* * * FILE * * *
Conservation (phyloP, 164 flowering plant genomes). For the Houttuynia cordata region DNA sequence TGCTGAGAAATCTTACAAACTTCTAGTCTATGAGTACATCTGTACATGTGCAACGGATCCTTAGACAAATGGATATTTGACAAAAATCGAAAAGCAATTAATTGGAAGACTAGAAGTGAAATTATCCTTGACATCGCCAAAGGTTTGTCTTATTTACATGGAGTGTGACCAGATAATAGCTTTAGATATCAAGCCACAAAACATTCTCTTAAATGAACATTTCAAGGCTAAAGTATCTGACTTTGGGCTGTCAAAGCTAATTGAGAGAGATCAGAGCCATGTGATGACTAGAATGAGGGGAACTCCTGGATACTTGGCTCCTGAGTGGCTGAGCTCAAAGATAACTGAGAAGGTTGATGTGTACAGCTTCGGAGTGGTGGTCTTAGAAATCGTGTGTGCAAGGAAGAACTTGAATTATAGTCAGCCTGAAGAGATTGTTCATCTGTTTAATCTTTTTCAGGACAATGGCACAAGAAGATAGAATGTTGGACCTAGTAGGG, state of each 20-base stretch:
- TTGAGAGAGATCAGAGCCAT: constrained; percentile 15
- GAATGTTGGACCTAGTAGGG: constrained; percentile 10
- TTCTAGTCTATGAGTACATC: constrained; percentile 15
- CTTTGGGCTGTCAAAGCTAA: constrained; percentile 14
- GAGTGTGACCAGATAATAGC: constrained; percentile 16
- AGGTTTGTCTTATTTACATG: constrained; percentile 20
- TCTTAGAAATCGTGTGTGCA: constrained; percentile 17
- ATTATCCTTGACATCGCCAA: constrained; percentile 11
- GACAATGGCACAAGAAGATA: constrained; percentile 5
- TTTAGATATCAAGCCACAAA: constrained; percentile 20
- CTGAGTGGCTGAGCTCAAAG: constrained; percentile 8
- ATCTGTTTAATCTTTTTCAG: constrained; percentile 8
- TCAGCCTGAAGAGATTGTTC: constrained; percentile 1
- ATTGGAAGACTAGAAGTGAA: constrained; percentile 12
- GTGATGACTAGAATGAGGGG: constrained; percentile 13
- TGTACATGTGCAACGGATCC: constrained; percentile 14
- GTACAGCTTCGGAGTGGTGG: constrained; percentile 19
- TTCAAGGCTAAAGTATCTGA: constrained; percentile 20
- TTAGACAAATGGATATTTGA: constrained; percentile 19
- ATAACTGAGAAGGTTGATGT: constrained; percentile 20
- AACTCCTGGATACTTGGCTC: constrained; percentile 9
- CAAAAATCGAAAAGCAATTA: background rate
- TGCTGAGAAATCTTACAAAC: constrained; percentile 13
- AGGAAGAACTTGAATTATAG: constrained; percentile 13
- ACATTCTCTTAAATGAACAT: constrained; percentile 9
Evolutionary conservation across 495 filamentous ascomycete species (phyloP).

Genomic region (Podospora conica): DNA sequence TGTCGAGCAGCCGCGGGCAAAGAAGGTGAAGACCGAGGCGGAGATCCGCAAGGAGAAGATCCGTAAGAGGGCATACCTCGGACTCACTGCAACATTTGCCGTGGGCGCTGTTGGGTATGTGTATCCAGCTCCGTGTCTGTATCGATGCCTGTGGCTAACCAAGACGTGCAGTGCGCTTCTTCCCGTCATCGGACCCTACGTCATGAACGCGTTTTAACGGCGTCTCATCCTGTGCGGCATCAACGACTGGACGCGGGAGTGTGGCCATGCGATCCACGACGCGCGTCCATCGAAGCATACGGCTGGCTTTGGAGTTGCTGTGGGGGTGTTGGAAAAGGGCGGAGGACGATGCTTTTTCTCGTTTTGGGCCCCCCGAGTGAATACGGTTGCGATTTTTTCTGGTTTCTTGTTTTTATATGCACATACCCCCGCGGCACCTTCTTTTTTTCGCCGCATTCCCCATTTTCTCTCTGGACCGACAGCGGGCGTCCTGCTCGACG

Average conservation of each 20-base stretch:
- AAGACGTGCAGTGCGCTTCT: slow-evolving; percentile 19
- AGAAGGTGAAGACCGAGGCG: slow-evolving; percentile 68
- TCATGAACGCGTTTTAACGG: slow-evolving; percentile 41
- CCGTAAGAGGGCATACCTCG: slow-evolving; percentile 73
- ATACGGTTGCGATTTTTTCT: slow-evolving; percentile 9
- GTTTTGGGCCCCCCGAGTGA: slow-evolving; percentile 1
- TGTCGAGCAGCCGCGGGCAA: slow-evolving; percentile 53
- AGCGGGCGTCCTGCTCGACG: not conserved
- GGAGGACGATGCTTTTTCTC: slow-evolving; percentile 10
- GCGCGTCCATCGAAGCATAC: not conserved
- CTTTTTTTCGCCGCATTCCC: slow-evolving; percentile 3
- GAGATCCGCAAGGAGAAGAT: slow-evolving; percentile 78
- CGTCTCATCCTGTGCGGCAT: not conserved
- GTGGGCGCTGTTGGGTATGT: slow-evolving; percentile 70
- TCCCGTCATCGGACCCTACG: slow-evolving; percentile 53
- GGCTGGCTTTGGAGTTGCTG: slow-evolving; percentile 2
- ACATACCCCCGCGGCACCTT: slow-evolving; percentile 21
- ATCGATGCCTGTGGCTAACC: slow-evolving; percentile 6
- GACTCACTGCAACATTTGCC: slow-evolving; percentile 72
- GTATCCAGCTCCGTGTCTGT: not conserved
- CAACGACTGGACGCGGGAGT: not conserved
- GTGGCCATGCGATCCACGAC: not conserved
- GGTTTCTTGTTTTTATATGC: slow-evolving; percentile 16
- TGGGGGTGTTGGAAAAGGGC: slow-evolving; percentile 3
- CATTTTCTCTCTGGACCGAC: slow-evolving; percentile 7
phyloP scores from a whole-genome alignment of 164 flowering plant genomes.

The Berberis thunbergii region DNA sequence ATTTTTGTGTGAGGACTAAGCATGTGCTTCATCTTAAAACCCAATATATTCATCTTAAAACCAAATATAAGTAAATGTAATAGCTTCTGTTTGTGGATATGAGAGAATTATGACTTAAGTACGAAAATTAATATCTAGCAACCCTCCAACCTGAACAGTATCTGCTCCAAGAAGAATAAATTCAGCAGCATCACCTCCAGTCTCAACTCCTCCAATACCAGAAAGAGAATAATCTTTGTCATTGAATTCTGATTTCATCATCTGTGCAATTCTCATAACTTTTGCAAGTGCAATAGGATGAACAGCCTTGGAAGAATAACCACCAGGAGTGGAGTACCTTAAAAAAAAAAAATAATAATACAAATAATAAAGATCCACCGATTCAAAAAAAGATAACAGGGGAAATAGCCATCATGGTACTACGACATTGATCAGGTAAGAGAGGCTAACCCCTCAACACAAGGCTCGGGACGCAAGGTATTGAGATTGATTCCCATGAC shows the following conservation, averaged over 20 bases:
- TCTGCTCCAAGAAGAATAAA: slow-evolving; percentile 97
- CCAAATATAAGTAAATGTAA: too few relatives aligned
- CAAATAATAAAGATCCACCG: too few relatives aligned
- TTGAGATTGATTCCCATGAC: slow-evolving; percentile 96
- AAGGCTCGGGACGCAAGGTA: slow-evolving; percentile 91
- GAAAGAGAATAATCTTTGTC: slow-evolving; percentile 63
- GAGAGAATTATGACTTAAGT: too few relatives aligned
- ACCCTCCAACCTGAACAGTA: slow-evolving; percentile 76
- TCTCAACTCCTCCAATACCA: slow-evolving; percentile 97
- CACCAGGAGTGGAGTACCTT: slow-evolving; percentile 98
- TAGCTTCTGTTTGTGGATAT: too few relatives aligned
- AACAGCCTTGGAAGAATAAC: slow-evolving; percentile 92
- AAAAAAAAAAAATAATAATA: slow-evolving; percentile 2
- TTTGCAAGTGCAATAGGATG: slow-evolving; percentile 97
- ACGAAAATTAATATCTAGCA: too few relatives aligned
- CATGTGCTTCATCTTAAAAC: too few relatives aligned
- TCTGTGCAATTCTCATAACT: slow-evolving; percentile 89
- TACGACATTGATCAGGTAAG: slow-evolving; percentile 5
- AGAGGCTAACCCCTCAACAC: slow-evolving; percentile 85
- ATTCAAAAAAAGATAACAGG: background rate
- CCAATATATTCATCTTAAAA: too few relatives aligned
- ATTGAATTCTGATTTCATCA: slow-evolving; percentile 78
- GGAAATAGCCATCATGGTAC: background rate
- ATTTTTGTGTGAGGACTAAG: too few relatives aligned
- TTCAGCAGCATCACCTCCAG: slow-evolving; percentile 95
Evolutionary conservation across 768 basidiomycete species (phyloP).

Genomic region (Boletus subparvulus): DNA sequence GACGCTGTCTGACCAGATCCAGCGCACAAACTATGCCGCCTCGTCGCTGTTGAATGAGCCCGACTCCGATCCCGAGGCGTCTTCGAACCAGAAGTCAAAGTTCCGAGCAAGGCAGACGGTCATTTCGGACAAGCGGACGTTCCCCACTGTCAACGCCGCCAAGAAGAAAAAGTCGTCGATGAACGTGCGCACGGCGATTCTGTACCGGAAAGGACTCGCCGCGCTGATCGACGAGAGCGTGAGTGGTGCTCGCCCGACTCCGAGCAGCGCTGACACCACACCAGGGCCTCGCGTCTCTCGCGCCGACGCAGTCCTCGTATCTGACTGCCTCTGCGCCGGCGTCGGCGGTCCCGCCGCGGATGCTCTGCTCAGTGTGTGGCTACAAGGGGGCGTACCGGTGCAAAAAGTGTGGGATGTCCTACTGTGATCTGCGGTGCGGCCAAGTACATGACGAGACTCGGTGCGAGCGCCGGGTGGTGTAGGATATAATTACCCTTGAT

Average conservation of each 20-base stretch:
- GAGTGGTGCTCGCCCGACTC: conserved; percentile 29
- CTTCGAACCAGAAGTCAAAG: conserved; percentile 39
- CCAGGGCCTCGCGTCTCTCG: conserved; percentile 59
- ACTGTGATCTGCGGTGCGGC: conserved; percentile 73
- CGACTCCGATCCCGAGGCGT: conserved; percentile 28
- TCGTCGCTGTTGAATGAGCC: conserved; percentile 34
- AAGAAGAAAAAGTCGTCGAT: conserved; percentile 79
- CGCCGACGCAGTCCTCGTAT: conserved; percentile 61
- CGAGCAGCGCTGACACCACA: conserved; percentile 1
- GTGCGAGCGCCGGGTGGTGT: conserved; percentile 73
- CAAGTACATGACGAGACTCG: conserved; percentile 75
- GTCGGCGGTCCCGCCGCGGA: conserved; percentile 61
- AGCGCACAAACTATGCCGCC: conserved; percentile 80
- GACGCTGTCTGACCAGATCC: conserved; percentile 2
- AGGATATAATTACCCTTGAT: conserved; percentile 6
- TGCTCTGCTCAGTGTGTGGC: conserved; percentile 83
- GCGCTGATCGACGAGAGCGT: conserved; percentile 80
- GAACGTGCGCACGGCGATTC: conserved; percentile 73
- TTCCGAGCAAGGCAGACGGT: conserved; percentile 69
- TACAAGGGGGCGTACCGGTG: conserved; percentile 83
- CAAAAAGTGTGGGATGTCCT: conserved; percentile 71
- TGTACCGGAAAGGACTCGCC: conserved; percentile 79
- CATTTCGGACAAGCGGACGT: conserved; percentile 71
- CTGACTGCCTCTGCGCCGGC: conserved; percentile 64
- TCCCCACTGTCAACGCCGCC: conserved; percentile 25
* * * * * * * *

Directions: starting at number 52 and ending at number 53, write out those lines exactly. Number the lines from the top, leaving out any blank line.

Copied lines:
- GGTTTCTTGTTTTTATATGC: slow-evolving; percentile 16
- TGGGGGTGTTGGAAAAGGGC: slow-evolving; percentile 3